An annuity is a type of insurance product that allows you to receive periodic payments for a certain amount of time based on the amount of money you’ve invested.
Your monthly annuity distributions are based on the amount of money you’ve invested in the annuity and the length of your payment period. Annuities come in a few different varieties.
Fixed vs. Variable Annuity
With a fixed annuity you receive a fixed monthly payment from your annuity. Your insurance company chooses your annuity investments and promises you a fixed-interest rate at which your annuity will grow.
On the other hand your payments will vary with a variable annuity based on the underlying investments. The rate of return on a variable annuity will vary based on the investments you’ve chosen. Your annuity’s value will depend on how your investments perform. The investment choices provided in variable annuities allow you to invest in sub accounts, which are similar to mutual fund accounts, but are held within the annuity.
Deferred vs. Immediate Annuity
You can decide whether you want to start receiving annuity payments immediately – an immediate annuity – or you can wait a few years to receive payments by choosing a deferred annuity.
You might choose an immediate annuity if you’re in retirement and you want to start receiving your annuity payments sooner rather than later. On other hand, if you’re not ready for retirement or you want to give your investment a chance to grow for a few years, you might choose a deferred annuity.
Tax Benefits of an Annuity
The money you contribute to an annuity has already been taxed, so you won’t pay any additional taxes on your contributions once you start receiving payments. Your earnings are tax-deferred and will be taxed when your payments begin. Gains are taxed as regular income, while annuitization is treated favorably, as it’s considered a return of premium.
There is no annual contribution limit for an annuity, so you can invest as much cash as you can afford and immediately defer it from tax. Unlike 401(k)s and IRAs, there are no tax breaks for contributing money to an annuity, though there are less restrictions.
You may find fees associated with your annuity account. This is especially true when it comes to variable annuities. Common variable annuity fees include administrative fees, mortality and expense risk charges, underlying sub account expenses, and charges for other features like special riders. You can compare multiple variable annuity product fees by reading each prospectus carefully.
If you decide to take money out of your annuity within the first few years of opening it, you may be subject to surrender charges. These often start at out around 7% and decrease each year until it zeroes out. This allows the advisor to get paid without charging an up front commission. There are variable annuity products available that are liquid, in that they have no surrender charges. These often come with higher operating expenses. Though these products come with higher costs they do have some advantages, Check with your advisor to see if they are right for your unique situation.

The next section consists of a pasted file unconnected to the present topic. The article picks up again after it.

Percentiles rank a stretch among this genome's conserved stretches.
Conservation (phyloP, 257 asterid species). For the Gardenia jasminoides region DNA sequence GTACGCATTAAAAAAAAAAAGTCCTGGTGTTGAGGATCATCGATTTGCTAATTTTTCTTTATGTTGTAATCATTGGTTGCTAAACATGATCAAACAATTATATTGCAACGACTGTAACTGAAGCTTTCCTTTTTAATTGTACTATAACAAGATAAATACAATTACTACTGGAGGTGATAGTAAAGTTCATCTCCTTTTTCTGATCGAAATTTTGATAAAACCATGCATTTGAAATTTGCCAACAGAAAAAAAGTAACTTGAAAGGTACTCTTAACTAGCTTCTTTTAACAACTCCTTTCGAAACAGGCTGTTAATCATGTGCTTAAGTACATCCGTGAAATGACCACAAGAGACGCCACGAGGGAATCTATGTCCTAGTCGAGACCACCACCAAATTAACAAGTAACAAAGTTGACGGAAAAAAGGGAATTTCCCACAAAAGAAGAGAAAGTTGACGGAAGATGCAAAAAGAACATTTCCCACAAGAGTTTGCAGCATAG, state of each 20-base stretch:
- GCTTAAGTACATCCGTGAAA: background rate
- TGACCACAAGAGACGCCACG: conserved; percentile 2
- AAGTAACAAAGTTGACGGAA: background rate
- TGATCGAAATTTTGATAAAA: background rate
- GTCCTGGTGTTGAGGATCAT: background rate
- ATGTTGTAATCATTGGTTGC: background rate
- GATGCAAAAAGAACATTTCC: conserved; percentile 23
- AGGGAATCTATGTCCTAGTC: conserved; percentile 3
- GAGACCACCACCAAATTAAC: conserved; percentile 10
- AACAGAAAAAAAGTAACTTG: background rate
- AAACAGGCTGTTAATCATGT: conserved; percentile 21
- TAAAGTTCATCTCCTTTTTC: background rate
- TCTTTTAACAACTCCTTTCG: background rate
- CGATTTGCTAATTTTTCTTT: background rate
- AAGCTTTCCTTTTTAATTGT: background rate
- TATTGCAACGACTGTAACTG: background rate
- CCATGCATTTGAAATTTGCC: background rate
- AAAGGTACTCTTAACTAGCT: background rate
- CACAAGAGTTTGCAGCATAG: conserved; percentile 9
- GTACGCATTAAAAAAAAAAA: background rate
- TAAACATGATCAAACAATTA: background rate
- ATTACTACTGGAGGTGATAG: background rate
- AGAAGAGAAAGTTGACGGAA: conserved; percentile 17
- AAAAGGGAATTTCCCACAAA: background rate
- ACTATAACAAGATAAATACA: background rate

All annuity products do have withdrawal restrictions. You’ll be charged a 10% early withdrawal fee if you take money out of an annuity before you reach age 59 ½, so plan accordingly.
Receiving Annuity Payments
You can choose several options for how you receive your annuity payments.
You can opt for lifetime payments where you receive fixed or variable annuity payments during your lifetime. Your payments are based on your total investment and your life expectancy. With lifetime payments, you won’t have any survivor benefit, so your heirs won’t receive anything from your annuity at your time of death. The advantage to this is that you’ll receive maximum income that can never be outlived.
With a period certain annuity, you receive guaranteed payments over a certain period of time. You name a beneficiary who will continue receiving annuity payments if you pass away before the guaranteed period ends.
A life with period certain annuity allows you to receive guaranteed payments for a certain period of time and will continue to pay your beneficiary if you pass away within a certain period of time called the certain phase.
Finally, with a joint and survivor annuity, your beneficiary can receive payments for the rest of his or her life even after you die.
You can choose to withdraw the balance of your annuity, but be careful, if you make the withdrawal before you turn 59 ½ you’ll face a 10% early withdrawal penalty. You might also face a surrender charge if your annuity is still in its surrender period.